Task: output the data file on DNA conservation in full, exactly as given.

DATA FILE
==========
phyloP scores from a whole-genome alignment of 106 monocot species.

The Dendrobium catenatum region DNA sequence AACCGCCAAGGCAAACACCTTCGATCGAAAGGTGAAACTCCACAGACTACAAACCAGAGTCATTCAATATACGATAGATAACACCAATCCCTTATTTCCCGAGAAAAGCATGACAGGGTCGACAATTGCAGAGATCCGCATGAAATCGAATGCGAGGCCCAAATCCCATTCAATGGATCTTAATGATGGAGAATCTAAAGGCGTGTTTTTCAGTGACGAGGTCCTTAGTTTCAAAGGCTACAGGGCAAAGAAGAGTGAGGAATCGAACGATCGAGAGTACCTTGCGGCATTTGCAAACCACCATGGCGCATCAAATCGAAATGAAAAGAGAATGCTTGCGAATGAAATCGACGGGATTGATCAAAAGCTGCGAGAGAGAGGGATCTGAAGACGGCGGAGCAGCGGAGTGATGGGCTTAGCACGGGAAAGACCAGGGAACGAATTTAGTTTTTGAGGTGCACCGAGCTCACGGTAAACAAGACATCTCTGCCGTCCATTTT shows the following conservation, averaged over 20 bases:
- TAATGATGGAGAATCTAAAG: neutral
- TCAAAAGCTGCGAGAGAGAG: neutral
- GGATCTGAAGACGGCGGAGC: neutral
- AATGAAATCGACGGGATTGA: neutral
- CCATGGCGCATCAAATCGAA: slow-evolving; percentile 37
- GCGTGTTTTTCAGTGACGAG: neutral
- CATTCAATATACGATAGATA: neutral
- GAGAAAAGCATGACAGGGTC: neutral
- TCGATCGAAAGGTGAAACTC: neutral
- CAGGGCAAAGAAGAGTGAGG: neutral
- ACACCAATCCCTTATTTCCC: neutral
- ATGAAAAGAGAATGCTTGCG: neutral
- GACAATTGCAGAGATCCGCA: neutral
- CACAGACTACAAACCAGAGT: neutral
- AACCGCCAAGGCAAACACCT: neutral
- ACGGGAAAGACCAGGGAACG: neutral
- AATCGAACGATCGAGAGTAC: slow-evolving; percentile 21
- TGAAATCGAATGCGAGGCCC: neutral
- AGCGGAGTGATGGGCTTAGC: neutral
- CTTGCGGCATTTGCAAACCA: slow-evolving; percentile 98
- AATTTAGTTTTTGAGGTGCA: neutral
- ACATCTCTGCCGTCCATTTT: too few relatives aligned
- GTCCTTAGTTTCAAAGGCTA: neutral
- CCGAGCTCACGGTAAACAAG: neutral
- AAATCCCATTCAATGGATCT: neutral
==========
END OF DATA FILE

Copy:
phyloP scores from a whole-genome alignment of 106 monocot species.

The Dendrobium catenatum region DNA sequence AACCGCCAAGGCAAACACCTTCGATCGAAAGGTGAAACTCCACAGACTACAAACCAGAGTCATTCAATATACGATAGATAACACCAATCCCTTATTTCCCGAGAAAAGCATGACAGGGTCGACAATTGCAGAGATCCGCATGAAATCGAATGCGAGGCCCAAATCCCATTCAATGGATCTTAATGATGGAGAATCTAAAGGCGTGTTTTTCAGTGACGAGGTCCTTAGTTTCAAAGGCTACAGGGCAAAGAAGAGTGAGGAATCGAACGATCGAGAGTACCTTGCGGCATTTGCAAACCACCATGGCGCATCAAATCGAAATGAAAAGAGAATGCTTGCGAATGAAATCGACGGGATTGATCAAAAGCTGCGAGAGAGAGGGATCTGAAGACGGCGGAGCAGCGGAGTGATGGGCTTAGCACGGGAAAGACCAGGGAACGAATTTAGTTTTTGAGGTGCACCGAGCTCACGGTAAACAAGACATCTCTGCCGTCCATTTT shows the following conservation, averaged over 20 bases:
- TAATGATGGAGAATCTAAAG: neutral
- TCAAAAGCTGCGAGAGAGAG: neutral
- GGATCTGAAGACGGCGGAGC: neutral
- AATGAAATCGACGGGATTGA: neutral
- CCATGGCGCATCAAATCGAA: slow-evolving; percentile 37
- GCGTGTTTTTCAGTGACGAG: neutral
- CATTCAATATACGATAGATA: neutral
- GAGAAAAGCATGACAGGGTC: neutral
- TCGATCGAAAGGTGAAACTC: neutral
- CAGGGCAAAGAAGAGTGAGG: neutral
- ACACCAATCCCTTATTTCCC: neutral
- ATGAAAAGAGAATGCTTGCG: neutral
- GACAATTGCAGAGATCCGCA: neutral
- CACAGACTACAAACCAGAGT: neutral
- AACCGCCAAGGCAAACACCT: neutral
- ACGGGAAAGACCAGGGAACG: neutral
- AATCGAACGATCGAGAGTAC: slow-evolving; percentile 21
- TGAAATCGAATGCGAGGCCC: neutral
- AGCGGAGTGATGGGCTTAGC: neutral
- CTTGCGGCATTTGCAAACCA: slow-evolving; percentile 98
- AATTTAGTTTTTGAGGTGCA: neutral
- ACATCTCTGCCGTCCATTTT: too few relatives aligned
- GTCCTTAGTTTCAAAGGCTA: neutral
- CCGAGCTCACGGTAAACAAG: neutral
- AAATCCCATTCAATGGATCT: neutral